The LEGO Batman Movie Parent Review
Parents and older teens will likely find plenty to laugh at in this animation -- but you might want to leave the littlest ones at home.
The LEGO Batman Movie poses an interesting question within its opening minutes: Would we need good guys, that is superheroes, if we didn’t have bad guys? Batman (voiced by Will Arnett) is quite comfortable saving Gotham City singlehandedly. But when his usual nemeses The Joker (voice of Zach Galifianakis) surprises him by surrendering himself to Gotham City police, Batman is out of a job.
Of course, the lipstick fiend has ulterior motives. Playing with Batman’s vanity he manages to amass an army of other evil villains and attack the city. He also has a personal vendetta to pursue with the Dark Knight.
The conflict between these opposing forces provides plenty of frenetic action throughout. Obviously, there’s no explicit carnage in a LEGO movie but the frequent peril may still be frightening to younger audiences. Even worse, this overabundance of mayhem often obscures the positive messages within this script.
Fixing Batman’s narcissistic is tendencies the primary target of this film’s moral objective. His ego gets in the way of forming sincere relationships, as well as accepting help from others. These characteristics will be challenged after he falls in love with the new police commissioner (voice of Rosario Dawson), unwittingly agrees to adopt an obsessively admiring boy (voice of Michael Cera), and listens to his butler Alfred’s (voice of Ralph Fiennes) fatherly counsel.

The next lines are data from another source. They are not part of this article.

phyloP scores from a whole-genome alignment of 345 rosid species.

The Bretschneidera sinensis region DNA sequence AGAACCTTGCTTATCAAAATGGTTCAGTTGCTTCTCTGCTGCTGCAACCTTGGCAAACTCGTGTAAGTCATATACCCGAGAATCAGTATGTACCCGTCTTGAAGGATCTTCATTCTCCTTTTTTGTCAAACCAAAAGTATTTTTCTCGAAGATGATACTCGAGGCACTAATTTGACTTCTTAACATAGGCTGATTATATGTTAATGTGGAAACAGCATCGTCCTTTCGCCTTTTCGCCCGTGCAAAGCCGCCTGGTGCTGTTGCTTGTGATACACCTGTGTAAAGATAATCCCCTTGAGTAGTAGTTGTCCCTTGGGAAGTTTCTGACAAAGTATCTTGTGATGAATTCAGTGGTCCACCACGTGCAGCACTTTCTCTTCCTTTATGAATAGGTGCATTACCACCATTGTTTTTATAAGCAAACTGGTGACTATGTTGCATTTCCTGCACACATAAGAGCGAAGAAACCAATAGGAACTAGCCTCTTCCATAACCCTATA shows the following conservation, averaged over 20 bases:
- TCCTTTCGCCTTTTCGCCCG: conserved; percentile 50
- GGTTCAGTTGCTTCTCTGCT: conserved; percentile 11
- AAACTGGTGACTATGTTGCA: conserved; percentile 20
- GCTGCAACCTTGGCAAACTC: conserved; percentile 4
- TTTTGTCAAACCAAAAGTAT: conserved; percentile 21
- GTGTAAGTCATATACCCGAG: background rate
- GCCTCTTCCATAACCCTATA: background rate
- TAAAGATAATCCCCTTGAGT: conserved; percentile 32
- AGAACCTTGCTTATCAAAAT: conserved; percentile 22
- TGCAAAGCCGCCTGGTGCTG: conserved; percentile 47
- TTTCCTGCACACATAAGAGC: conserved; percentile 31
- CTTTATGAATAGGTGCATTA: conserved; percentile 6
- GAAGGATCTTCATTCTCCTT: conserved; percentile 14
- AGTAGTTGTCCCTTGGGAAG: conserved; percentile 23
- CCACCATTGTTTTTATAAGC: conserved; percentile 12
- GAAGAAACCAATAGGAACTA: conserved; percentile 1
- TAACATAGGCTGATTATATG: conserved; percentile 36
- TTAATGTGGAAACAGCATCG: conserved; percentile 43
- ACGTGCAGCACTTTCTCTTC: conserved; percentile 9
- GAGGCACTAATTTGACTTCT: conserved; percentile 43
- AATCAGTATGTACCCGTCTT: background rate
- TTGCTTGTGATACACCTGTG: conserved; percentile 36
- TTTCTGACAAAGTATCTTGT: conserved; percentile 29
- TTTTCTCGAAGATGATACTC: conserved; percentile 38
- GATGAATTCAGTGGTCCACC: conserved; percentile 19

Themes of teamwork may also be a little confusing to children when possible allies include a legion of criminals who aren’t quite as bad as the really, really bad dudes that align with The Joker. Yes, this isn’t the only movie on screens with fifty shades of grey, and parents should be prepared to discuss the good and bad traits that exist in all of us.
Although sight gags, like young Robin pulling his pants off, will keep kids amused, most of the humor here comes from sarcastic cultural references, decades of Batman depictions and other iconic characters. Parents and older teens will likely find plenty to laugh at, but you might want to leave the littlest ones at home.Directed by Chris McKay. Starring Will Arnett, Michael Cera, Zach Galifianakis. Running time: 105 minutes. Theatrical release February 10, 2017. Updated May 9, 2017
Get details on profanity, sex and violence in The LEGO Batman Movie here.
The LEGO Batman Movie Parents Guide
Although Batman is a superhero, he does have a weakness. What is it? How does his ego sometimes cause him to behave like a bad guy instead of a good guy?
What is the relationship between heroes and villains? Can you have one without the other? What would a good guy do if there were no bad guys to chase? What kind of a world would we live in if no one was trying to thwart evil? How does this movie poke fun at the interconnectedness of these opposing forces?
Batman says he works alone. What are some of the problems with his policy? Why is teamwork more effective than a single person’s best efforts? What things happen in this film to help this superhero understand that principle?